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Homeland Security Confirms Evidence Of Suspicious Cellular Activity In D.C., Including Mobile Snooping Devices

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According to multiple reports, the Department of Homeland Security is investigating a rash of suspicious cellular activity monitoring, believed to be possibly conducted by a foreign entity, after being tipped off by a telecom security company. According to CNN, ESD America, which was hired by DHS in January for an unrelated reason, discovered suspicious activity around multiple cell phone towers in Washington D.C., including near the White House, which likely indicates that someone is monitoring specific individuals and devices. ESD said that spikes had been noticed in other parts of the country as well.

Earlier this week, two Democratic lawmakers wrote about their concerns with vulnerabilities in U.S. cellular networks, via CBS News:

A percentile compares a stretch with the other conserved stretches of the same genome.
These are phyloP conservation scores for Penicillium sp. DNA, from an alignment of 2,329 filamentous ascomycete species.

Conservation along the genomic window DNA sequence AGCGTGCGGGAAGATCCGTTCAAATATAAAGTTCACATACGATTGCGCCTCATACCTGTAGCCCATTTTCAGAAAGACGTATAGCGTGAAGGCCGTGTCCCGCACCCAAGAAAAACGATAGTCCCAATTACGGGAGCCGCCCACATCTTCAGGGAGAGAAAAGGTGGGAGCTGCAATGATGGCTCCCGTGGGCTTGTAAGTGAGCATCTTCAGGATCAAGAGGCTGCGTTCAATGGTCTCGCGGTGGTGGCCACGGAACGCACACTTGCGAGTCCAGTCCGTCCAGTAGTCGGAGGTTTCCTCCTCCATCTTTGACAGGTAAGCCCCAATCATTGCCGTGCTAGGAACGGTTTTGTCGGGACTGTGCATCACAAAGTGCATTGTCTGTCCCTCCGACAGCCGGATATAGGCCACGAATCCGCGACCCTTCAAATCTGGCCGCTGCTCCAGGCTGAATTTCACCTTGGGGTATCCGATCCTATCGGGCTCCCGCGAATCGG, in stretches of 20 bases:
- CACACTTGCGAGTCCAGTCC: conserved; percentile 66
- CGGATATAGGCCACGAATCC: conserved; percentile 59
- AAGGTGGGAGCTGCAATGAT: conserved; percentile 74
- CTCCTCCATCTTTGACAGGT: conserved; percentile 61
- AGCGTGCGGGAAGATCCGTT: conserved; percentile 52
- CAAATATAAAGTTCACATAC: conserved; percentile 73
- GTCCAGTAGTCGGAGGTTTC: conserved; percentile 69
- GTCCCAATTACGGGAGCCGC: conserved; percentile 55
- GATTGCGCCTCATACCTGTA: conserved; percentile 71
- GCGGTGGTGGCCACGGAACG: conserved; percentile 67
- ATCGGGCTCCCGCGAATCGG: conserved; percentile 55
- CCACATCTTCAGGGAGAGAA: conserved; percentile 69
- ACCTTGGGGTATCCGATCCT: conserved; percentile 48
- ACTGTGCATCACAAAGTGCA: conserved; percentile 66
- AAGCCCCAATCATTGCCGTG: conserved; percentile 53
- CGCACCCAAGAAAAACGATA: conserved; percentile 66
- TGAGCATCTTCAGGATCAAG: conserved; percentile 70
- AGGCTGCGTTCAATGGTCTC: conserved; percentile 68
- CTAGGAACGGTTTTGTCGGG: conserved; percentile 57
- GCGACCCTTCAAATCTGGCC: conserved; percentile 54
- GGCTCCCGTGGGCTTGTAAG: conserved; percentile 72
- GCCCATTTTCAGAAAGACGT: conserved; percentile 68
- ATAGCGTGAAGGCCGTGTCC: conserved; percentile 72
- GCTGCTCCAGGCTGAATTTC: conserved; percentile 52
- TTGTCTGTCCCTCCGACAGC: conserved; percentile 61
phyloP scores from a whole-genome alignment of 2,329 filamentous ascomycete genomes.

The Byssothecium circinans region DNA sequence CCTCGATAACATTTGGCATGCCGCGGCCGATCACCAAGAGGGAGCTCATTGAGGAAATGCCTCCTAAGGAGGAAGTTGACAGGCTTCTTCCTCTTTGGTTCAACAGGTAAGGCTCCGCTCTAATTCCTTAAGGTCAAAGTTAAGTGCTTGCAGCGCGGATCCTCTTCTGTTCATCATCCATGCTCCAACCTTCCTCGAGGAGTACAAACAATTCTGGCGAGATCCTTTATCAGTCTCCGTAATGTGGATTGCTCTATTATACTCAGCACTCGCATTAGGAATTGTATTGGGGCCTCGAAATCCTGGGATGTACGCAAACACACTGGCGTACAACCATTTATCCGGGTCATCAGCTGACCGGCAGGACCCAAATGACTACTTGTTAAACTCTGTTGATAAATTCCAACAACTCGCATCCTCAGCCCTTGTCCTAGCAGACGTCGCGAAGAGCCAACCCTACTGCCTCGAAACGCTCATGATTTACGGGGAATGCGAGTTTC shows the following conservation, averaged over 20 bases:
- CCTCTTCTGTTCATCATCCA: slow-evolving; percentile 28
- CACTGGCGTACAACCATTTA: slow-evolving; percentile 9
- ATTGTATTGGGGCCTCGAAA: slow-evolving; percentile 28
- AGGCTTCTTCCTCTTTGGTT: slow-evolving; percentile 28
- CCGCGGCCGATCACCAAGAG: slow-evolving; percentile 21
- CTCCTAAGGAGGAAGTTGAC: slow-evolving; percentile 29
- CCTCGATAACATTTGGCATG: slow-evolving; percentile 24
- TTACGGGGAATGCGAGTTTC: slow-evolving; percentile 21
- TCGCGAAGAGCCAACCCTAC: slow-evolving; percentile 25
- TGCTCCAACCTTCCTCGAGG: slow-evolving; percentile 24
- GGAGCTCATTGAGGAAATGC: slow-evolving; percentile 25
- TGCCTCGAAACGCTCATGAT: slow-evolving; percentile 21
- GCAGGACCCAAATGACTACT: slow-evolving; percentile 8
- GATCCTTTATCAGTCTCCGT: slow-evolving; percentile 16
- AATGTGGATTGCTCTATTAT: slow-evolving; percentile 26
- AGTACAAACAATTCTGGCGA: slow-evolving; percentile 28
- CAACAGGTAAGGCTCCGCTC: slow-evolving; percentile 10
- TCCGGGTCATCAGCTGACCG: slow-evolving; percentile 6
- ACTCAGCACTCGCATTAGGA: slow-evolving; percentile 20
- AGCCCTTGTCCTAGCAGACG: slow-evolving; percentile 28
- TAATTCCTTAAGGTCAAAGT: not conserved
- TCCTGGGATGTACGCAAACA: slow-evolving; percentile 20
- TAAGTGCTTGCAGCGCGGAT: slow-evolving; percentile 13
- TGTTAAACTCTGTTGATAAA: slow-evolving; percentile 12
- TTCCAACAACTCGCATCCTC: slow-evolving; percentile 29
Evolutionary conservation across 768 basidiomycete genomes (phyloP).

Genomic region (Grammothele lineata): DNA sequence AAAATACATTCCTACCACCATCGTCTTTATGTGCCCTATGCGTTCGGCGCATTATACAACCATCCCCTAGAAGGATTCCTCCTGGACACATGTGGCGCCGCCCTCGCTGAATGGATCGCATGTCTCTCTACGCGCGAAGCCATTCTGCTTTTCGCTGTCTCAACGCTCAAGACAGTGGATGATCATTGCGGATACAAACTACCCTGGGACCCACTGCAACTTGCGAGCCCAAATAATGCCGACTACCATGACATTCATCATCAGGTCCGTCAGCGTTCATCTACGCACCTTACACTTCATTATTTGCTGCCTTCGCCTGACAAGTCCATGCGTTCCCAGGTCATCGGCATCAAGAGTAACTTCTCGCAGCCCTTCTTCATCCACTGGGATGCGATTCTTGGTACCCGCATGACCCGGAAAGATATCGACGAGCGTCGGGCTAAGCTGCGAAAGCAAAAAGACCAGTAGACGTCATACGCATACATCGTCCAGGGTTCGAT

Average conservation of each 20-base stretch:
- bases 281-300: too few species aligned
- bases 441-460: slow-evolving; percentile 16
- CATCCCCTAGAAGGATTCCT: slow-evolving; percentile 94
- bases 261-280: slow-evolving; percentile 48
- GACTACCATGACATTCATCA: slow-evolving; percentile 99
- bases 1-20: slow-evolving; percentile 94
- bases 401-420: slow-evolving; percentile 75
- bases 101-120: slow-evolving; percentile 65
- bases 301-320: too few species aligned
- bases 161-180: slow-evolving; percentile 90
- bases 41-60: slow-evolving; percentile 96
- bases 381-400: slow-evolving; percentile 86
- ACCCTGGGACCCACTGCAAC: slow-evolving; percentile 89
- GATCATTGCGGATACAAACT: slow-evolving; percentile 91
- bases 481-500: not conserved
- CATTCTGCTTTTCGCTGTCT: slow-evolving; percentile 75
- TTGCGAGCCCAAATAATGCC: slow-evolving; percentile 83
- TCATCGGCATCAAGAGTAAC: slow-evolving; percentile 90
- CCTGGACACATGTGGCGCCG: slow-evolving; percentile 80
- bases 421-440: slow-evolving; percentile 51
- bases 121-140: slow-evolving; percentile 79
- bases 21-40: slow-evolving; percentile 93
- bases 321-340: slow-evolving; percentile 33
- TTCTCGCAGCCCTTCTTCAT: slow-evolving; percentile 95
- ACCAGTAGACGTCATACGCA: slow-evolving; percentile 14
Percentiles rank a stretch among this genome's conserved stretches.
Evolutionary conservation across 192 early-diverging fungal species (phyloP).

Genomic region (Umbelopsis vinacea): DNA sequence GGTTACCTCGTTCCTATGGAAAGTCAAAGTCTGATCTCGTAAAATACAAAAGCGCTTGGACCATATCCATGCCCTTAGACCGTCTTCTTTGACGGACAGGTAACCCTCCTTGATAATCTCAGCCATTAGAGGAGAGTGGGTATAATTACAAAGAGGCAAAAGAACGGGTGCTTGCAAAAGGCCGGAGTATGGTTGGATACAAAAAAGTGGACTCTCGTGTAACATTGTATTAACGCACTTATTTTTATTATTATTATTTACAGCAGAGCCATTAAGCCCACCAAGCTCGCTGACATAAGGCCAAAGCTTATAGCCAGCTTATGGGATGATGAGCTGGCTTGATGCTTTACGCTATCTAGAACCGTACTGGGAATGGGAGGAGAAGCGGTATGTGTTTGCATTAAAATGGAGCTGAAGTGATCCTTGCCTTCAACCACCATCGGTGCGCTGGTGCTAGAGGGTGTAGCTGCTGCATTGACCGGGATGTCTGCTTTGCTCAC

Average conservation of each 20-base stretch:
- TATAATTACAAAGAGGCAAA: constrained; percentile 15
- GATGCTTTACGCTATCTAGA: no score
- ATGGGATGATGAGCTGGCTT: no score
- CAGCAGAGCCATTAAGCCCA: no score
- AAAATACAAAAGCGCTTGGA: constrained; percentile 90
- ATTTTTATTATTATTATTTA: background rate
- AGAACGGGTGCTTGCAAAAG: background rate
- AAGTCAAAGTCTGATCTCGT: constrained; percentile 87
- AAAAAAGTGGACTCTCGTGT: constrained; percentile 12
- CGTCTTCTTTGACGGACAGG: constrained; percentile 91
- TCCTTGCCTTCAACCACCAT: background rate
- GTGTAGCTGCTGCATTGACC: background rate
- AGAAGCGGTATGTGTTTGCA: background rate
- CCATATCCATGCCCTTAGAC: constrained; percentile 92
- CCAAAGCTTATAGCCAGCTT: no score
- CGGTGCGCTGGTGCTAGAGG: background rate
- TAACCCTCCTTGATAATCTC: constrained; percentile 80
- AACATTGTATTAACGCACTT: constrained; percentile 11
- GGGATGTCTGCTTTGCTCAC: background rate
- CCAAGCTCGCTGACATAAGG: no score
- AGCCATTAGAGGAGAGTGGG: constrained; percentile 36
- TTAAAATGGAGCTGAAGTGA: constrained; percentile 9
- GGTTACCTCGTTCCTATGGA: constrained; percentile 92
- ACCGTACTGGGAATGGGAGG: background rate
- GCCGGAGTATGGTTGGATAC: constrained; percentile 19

“For several years, cyber security experts have repeatedly warned that U.S. cellular communications networks are vulnerable to surveillance by foreign governments, hackers, and criminals exploiting vulnerabilities in Signaling System 7,” wrote Sen. Ron Wyden (D-Oregon) and Rep. Ted Lieu (D-California). “U.S. cellular phones can be tracked, tapped, and hacked — by adversaries thousands of miles away — through SS7-enabled surveillance. We are deeply concerned that the security of America’s telecommunications infrastructure is not getting the attention it deserves.”

According to the DHS, the snooping devices that have been discovered are known as Stingrays, or IMSI catchers, which spoof cellphone towers and monitor the phone or device’s activity after it connects to the false tower. However, while the activity is consistent with activities of some foreign entities, DHS has so far refused to attribute the activity to any specific government.

(Via CNN & CBS News)

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